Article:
You bring up an excellent point. I'm going to disagree with the other answers here, and say that the main goal of a tokenizer is to get better performance during parsing -- i.e., tokenizers are an optimization: an implementation detail of parsing, but not a fundamental one. A large part of the time spent parsing is breaking the input string up into pieces. By optimizing this, the parser's performance can be greatly increased.
So that's a pretty vague definition I just gave, and that's why it's hard to precisely define what a tokenizer should do.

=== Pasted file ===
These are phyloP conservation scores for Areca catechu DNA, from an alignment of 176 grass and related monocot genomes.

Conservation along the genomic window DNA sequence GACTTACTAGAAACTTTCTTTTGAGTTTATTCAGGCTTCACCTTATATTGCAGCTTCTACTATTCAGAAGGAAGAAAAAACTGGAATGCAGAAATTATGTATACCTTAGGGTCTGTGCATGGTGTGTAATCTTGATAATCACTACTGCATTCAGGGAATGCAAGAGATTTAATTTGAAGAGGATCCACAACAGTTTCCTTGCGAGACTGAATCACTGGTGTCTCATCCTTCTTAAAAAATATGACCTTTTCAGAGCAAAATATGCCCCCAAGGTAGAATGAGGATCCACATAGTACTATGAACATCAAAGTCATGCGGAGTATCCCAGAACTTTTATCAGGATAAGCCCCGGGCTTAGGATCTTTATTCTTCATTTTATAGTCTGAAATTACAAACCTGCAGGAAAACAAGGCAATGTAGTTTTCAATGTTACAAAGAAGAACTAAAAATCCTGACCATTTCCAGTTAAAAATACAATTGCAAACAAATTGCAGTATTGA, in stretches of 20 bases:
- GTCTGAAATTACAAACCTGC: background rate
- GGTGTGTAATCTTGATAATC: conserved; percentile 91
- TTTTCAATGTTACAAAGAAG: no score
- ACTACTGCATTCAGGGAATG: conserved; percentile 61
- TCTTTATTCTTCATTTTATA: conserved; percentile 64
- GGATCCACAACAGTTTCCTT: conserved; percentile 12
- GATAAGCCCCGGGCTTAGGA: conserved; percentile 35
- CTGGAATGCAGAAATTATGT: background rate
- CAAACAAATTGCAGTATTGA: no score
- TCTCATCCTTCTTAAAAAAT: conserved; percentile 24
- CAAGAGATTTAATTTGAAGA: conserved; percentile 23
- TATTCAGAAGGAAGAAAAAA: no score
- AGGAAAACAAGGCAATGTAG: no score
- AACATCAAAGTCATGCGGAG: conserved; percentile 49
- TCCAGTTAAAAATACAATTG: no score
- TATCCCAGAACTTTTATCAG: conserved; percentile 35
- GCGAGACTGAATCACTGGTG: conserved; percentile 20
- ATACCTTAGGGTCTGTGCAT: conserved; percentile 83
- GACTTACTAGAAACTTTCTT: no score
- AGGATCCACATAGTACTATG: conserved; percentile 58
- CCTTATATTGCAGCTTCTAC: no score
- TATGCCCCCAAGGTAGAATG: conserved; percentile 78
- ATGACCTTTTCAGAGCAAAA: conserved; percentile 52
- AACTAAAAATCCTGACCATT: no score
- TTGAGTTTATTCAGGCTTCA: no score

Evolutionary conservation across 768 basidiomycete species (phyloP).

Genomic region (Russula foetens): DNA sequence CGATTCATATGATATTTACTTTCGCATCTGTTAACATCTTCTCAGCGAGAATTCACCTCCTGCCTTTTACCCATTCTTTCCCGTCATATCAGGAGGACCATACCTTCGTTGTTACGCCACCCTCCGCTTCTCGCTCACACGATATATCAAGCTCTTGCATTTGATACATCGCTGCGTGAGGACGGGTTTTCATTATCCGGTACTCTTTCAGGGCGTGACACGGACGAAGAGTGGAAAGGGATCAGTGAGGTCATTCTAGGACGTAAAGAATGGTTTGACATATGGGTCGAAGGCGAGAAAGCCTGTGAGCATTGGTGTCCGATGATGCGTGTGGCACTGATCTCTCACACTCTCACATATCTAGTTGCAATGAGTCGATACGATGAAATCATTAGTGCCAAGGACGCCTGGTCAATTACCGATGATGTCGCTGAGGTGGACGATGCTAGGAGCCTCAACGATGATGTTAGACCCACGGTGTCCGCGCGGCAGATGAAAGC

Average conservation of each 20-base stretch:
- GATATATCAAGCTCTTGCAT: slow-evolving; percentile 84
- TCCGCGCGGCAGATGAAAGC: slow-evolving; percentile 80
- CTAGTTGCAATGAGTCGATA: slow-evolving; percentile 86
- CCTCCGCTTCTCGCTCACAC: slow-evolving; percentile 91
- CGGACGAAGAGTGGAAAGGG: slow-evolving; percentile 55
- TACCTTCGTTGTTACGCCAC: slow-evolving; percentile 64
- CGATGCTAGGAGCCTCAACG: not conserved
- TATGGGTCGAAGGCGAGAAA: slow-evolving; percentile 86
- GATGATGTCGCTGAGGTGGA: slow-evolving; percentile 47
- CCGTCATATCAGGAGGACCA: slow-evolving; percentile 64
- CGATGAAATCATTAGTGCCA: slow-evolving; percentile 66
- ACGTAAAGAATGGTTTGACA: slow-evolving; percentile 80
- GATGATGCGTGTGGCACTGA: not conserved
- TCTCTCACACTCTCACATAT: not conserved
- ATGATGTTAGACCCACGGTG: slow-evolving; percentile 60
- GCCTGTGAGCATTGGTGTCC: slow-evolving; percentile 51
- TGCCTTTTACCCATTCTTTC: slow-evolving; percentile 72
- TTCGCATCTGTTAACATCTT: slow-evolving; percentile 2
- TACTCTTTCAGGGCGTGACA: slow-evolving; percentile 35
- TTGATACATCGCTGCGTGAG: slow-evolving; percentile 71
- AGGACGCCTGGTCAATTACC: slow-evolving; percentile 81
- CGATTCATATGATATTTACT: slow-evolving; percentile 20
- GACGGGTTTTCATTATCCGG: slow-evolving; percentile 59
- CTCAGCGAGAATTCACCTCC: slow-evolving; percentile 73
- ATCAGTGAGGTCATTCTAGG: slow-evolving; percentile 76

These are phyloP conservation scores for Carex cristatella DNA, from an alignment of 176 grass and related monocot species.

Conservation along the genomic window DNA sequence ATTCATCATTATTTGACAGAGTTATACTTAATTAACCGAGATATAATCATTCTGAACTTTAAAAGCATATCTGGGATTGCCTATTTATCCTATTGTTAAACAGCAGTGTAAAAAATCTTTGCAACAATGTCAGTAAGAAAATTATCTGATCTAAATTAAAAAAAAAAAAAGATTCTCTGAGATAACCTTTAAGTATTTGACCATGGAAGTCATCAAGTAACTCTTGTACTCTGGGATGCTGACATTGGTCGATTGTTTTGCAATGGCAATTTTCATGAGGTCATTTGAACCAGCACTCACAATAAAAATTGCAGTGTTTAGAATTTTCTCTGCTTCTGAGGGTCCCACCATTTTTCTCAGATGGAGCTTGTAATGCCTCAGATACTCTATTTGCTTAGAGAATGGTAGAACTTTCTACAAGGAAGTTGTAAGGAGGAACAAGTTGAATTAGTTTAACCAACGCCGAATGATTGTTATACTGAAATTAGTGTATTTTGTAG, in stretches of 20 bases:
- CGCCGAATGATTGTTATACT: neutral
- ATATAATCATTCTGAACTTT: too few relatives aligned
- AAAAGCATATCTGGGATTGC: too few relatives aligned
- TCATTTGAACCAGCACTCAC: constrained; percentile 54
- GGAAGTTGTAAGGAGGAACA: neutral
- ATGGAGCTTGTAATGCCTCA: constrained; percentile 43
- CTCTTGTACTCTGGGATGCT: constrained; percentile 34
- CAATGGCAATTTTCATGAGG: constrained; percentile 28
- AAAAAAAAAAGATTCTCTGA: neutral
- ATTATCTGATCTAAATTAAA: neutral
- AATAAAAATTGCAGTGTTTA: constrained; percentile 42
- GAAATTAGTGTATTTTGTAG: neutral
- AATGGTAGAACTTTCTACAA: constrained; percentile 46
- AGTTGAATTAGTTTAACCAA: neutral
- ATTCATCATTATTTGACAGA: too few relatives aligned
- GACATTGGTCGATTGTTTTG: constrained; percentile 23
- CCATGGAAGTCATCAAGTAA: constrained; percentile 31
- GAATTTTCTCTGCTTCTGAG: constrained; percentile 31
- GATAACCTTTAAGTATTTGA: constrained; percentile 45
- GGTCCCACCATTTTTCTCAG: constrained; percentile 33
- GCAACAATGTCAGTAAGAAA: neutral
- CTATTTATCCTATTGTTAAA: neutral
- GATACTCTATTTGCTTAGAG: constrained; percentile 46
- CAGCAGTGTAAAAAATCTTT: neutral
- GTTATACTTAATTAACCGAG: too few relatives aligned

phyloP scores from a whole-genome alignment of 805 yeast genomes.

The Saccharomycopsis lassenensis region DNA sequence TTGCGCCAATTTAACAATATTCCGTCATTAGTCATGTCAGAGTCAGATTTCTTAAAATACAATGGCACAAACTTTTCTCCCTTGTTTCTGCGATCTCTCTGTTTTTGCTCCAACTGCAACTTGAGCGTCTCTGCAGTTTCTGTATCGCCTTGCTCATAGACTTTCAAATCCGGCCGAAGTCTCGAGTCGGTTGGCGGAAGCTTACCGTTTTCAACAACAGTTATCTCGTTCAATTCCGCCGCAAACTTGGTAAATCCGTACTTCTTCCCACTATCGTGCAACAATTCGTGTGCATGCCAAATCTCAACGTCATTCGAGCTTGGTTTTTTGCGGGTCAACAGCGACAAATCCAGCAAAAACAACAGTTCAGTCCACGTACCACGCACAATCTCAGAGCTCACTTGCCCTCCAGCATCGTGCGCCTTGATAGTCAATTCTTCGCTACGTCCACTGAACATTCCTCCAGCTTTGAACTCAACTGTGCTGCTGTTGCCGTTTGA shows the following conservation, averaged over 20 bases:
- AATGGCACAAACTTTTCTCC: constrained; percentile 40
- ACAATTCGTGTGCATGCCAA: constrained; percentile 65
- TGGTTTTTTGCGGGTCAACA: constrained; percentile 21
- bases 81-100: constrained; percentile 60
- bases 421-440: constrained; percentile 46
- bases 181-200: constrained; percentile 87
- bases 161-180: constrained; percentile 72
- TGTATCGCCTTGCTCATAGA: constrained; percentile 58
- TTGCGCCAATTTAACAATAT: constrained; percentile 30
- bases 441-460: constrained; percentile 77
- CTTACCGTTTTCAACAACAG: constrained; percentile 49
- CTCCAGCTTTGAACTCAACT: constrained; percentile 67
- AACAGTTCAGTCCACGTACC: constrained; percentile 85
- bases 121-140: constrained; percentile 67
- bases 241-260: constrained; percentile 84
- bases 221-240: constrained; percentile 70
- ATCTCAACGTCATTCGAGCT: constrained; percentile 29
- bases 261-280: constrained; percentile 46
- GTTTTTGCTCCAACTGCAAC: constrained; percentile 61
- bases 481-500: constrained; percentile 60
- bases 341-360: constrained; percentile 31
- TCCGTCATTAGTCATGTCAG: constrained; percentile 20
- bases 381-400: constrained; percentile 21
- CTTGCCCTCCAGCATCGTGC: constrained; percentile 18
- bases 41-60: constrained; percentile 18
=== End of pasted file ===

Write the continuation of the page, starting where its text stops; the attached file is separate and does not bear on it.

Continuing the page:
Many languages are defined using two separate grammars: one for tokens, and one for hierarchical syntax elements. You could argue that the purpose of a tokenizer is to implement the token grammar, but this misses the point: splitting a grammar into token and hierarchical grammars is arbitrary and unnecessary from the point of view of expressiveness (although, again, useful as a performance optimization).
It's perfectly reasonable and practical to implement parsers without separate tokenizers, although it's likely the performance will be worse.
It is important to note that there are drawbacks to using a separate tokenizer. One is that the token grammar can become restricted (example, another example).
In my personal experience, avoiding separate tokenization reduces the overall complexity (LOC, interfaces between subsystems, etc.) of a parser.